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Friday, March 25, 2016

Organizing My Small Shop




Clean your room well; for good spirits will not live where there is dirt.  There is no dirt in heaven.
(Attributed to Mother Ann of the Shakers.)

I'm a slob. Always have been... always will be.
(Attributed to Toy Making Dad of the Sitters Around)


As a kid, Oscar Madison was pretty much my hero.
No fooling, my room was hit by lightning when I lived with my parents. Initially my mom didn't realize it had been hit since the normal mess wasn't all that different than how the room normally looked. What with a bookcase blown off the wall and a couple of holes in said wall.

As I often remind her even though she knew what she was getting into... my wife still married me.





Here is a shot of shop last month... not my proudest moment.
I had to finally say, enough is enough and start squaring things away.
I couldn't get anything done. It was time to declutter and put things where they belonged. If they didn't have a space, it was time to make a space.

So let me start at the beginning...

I've had my shop space for about three years now and I always knew it would be a work in progress. It was the result of us putting a modest addition on our modest house.

It shares a room with a washer and dryer as well as a cat box (or two) and a utility tub. The space that is pretty permanently mine is a "L" that runs about 9 feet down one wall, 10 feet across the back wall (including the door and window) and then 7 feet up the next wall to the washer and dryer.

Since I didn't used to have ANY space, I really shouldn't complain about the space I do have. However, it's funny how many times I've wished I had just one more inch to get something to fit just right. Still, all things considered, space really isn't an issue. I build toys not pianos.

My first build was a long tool bench, 2x4s and screws with a plywood and hardboard top. In the event of an earthquake or rocket attack, it is a designated shelter spot in the house. It is solid. (Here is the post and the general plans.)

I have a tool cabinet that I inherited from my parents and it fit perfectly into the middle section (almost as if the middle section had been designed around it... just saying.) I labeled the drawers and have stuck to putting sockets and hammers and rulers back where they belong after each use. It has saved me dozens of hours. The mini fridge didn't last long. It went off to college soon after this photo was taken.

I added a wall mounted drop leaf table that I got from Ikea for like 166 or 250 Krona. I use it as an assembly and painting table. I've found that I've left it upright the whole time it has been there but a) I use it a lot and b) it's nice to know I could fold it down if needed.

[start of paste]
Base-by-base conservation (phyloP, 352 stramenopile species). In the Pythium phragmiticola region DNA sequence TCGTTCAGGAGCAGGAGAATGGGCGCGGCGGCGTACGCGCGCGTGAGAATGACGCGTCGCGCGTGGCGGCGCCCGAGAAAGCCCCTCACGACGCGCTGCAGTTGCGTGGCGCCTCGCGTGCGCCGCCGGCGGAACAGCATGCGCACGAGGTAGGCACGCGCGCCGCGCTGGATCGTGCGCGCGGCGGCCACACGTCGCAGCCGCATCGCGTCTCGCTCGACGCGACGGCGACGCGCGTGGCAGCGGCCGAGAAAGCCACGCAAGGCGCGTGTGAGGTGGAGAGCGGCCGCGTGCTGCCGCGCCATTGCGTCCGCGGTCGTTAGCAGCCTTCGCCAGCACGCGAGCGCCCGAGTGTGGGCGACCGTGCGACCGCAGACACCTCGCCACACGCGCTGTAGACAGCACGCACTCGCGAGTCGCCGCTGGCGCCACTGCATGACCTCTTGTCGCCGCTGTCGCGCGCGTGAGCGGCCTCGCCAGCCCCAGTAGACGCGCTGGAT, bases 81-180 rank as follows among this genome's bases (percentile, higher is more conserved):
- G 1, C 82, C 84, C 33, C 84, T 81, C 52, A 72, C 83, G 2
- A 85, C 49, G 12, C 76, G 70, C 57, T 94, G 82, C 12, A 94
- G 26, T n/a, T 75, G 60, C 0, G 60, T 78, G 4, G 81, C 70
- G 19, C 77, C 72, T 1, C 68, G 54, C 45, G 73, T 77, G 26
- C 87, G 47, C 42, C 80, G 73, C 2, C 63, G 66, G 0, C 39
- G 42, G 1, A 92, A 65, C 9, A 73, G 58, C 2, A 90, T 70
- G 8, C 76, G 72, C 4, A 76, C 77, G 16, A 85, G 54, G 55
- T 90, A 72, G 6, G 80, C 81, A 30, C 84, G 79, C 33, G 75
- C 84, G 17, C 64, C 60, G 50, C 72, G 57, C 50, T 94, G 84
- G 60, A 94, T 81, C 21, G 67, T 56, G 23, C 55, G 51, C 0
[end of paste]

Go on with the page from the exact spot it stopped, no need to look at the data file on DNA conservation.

Here is a rare shot of it cleaned off. The box for the shop vac may have to go at some point. I was trying to muffle the sound as recommended in some shop guides but it really doesn't fit that well thanks to the nature of the hose. Another project for another day.

On to the shop organization and lessons learned.

First off, there is only so much floor space so you gotta start hanging stuff on the walls. Thank's to a brother who was formerly in the retail beverage business, I was able to acquire a fair number of wooden wine crates. I've used some of the wood for toys (it is mostly 3/8" thick) but I've turned others into shelving. They are sturdy and they class up the establishment.

It seems that I've moved them all half a dozen times over the last three years. In general, I've come to what should have been an obvious conclusion -  put the stuff you need close by and don't waste any wall space. (DUH!) Compared to my first attempts, that wall is now much "tighter" and practical.

I had planned on building a Roubo style workbench that would have made Chris Schwarz himself weep but alas... I purchased the Harbor Freight bench instead.  I suck. The mind is willing but the body and wallet are weak. I think it was about $120 (On sale! Wow, how lucky was I to find something from Harbor Freight on sale, right?) It suits my needs for now although it is not sturdy enough to be used for planing. Well... at least not yet. I have some thoughts on that for another day.

The workbench is too long to fit in the space without blocking the aisle in the shop, so one end is tucked into one of the bays in the tool bench. (The floor of the bay has been removed.) It's not ideal but it gives me all the work surface I need and at some point the space may be reconfigured. Moving that power strip there has made things much easier when I'm using the rotary tool or palm sander.



An early get for my shop space was a used stationary belt-sander. Next to my drill press, I'd say it is my most used tool in the shop. We'll, actually looking at that picture, it is literally next to my drill press.

The drill press and sander both sit on the bottom base of an Ikea two piece cabinet that gave us 20 good years of service. (It may have been a Splurk or Rehnikl but I'm sure it wasn't a Jork.) The base is very sturdy and gave me some needed storage behind doors. The height on the drill press is fine but the sander was a bit low.

A log time ago I had made stackable crates as a shoe rack for our closet and after about 18 years of service, it was time for them to be replaced. They were still pretty sturdy so I cannibalized one and made the other into a very solid shelf into which I could fit little plastic bins.